Half of a house that has been described as “so pristine that it could serve as a museum of typical Gozitan architecture” was demolished in a single morning last Thursday. Then the site fell silent, as though the aftermath of an earthquake.
That was the same day when a coalition of three NGOs issued a press statement condemning the Planning Authority – reminding it that it is “a government institution set up to protect and not to destroy the country” – for granting the permit, and calling on the Superintendence of Cultural Heritage to intervene urgently.
Half of the centuries-old house has now been reduced to rubble, with the wreckage, including wooden beams that held up the ceiling stone slabs, left lying as it fell.
It is not known why the work stopped, but the story of the house – which has caused ripples of outrage around the country – has become a symbol of everything that has gone awry with our planning system.
The Planning Authority initially refused a permit for 38 flats, in large part because the development was in breach of policies which “seek to preserve buildings of cultural heritage.” A new application was put in 6 days later, with the second application reducing the flats to 32 yet virtually keeping the same scale and massing of the proposed block.
An engineer named Mark Falzon appeared on both application forms – in which he declared that he was “not an owner of the entire site, but I am authorized to carry out such proposed development through an agreement with the owner” – but journalistic investigations led to property magnate Joseph Portelli and his associates as majority owners.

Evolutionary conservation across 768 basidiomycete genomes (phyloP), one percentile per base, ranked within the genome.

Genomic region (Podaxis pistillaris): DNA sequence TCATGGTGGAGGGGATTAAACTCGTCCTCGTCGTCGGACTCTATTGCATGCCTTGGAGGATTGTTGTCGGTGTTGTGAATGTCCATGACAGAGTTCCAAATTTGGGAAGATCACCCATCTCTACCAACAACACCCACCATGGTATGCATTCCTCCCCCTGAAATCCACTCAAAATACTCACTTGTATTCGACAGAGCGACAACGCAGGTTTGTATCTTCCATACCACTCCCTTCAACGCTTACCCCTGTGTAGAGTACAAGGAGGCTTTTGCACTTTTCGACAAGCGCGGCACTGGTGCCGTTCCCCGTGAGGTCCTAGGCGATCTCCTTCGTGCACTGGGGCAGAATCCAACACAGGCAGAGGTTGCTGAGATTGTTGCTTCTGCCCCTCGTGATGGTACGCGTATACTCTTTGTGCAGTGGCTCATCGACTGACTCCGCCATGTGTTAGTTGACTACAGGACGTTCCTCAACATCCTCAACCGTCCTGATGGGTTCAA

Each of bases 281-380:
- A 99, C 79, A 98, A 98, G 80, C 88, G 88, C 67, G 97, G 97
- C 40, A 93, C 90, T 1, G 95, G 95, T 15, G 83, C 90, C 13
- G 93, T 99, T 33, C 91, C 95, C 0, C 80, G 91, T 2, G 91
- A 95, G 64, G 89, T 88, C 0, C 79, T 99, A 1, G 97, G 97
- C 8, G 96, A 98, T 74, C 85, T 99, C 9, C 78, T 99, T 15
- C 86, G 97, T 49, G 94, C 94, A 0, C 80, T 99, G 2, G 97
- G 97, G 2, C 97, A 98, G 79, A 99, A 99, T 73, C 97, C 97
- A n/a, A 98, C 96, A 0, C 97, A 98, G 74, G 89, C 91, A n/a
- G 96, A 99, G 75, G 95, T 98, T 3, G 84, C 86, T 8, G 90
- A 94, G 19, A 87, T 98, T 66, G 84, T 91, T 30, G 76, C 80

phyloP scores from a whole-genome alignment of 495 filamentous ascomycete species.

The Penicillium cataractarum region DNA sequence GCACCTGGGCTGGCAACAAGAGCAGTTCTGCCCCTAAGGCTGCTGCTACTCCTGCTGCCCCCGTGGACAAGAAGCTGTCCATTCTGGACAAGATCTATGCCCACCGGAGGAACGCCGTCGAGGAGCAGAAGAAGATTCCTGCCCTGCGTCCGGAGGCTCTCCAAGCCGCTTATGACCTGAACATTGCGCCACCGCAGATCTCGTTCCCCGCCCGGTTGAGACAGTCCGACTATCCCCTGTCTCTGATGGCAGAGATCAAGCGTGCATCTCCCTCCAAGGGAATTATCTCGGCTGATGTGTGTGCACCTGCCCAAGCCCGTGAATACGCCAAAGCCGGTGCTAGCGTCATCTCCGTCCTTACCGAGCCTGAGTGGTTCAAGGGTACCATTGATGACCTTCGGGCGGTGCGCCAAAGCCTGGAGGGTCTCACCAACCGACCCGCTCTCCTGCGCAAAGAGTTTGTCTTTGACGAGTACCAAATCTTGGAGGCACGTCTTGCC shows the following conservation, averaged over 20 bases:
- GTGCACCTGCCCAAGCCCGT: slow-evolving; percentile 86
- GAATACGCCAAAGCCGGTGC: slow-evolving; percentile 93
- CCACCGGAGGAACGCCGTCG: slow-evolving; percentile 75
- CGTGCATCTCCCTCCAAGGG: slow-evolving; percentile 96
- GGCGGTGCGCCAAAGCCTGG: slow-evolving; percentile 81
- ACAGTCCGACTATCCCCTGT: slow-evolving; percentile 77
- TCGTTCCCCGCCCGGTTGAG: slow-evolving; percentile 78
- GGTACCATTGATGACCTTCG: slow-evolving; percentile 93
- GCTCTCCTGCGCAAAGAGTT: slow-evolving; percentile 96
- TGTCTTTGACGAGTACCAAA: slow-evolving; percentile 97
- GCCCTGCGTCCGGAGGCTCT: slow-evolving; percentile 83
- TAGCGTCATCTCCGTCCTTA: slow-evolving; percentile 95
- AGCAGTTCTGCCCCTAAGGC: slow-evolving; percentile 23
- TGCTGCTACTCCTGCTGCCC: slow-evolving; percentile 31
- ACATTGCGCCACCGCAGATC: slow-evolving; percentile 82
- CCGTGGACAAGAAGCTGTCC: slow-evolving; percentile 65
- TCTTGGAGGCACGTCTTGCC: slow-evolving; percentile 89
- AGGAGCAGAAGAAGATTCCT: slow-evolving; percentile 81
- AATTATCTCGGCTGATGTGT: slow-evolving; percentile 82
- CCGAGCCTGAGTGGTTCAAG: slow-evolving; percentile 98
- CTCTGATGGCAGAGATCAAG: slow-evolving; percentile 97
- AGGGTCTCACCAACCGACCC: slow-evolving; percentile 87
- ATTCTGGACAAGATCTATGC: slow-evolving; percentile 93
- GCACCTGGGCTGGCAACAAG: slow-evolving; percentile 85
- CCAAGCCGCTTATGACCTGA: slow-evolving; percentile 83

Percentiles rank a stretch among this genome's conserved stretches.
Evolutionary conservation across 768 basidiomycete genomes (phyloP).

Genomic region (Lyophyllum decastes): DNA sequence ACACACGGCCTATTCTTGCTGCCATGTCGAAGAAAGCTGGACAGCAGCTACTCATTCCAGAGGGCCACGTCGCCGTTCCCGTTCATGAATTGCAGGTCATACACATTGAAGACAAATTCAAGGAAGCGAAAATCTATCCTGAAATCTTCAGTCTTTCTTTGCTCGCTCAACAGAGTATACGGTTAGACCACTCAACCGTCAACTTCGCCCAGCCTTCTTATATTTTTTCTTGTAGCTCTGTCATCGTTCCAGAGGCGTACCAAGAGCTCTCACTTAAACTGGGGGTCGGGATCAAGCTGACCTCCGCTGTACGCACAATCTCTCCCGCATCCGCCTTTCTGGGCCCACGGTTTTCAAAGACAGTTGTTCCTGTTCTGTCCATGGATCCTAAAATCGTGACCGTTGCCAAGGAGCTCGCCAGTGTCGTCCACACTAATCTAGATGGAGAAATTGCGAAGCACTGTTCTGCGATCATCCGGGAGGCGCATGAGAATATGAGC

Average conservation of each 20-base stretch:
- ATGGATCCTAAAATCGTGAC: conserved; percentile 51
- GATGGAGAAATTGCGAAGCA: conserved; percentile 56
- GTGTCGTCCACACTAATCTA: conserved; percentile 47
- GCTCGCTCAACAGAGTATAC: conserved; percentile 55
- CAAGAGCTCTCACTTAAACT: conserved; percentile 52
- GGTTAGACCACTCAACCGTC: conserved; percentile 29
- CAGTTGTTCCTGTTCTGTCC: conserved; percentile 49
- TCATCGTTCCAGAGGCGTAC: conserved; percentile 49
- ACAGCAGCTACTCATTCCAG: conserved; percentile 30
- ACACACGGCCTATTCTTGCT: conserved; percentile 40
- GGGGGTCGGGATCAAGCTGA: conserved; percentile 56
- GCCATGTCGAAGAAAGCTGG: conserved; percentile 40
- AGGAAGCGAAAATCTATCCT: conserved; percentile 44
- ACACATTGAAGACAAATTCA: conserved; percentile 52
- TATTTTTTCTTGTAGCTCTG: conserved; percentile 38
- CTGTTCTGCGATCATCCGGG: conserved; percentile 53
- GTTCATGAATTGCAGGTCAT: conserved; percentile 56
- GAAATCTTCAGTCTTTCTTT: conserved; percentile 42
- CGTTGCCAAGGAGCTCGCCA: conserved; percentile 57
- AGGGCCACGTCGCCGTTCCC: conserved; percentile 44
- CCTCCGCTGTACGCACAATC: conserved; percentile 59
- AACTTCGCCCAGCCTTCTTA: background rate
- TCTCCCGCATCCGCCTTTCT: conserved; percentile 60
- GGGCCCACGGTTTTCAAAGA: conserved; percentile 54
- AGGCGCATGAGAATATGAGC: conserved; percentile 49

The Superintendence of Cultural Heritage objected to the developments, but its objections – over a series of 5 letters – wavered and seemed contradictory. Although at one point it asked for the “proposal to be revised to avoid engulfing the vernacular building with resultant loss of legibility of the historical structure,” it also wrote that the part of the house on Bennejja Street had to be “retained in its entirety, with minimal interventions.”
The implication of this is that the rest of the house, which appears to have been built later (although still probably hundreds of years old), could be demolished.
Yet this distinction makes less sense on the ground. The two parts became different wings of the house, one fronting Mgarr Street and the other Bennejja Street, with a courtyard connecting them. Access to the first floor of wing on Bennejja Street was through external staircases accessed from the courtyard (the staircases have now been demolished), and sources who visited the house claim that access to the house was from the part that has now been demolished.
It is not clear how the “legibility of the historical structure” can be protected while implicitly accepting demolition of half of the house, including the staircases leading to the first-floor of the part you seek to protect. Neither is it clear how a “stepped design” of the block of flats, which is what the Superintendence called for at one point, could safeguard the “legibility of the historical structure.”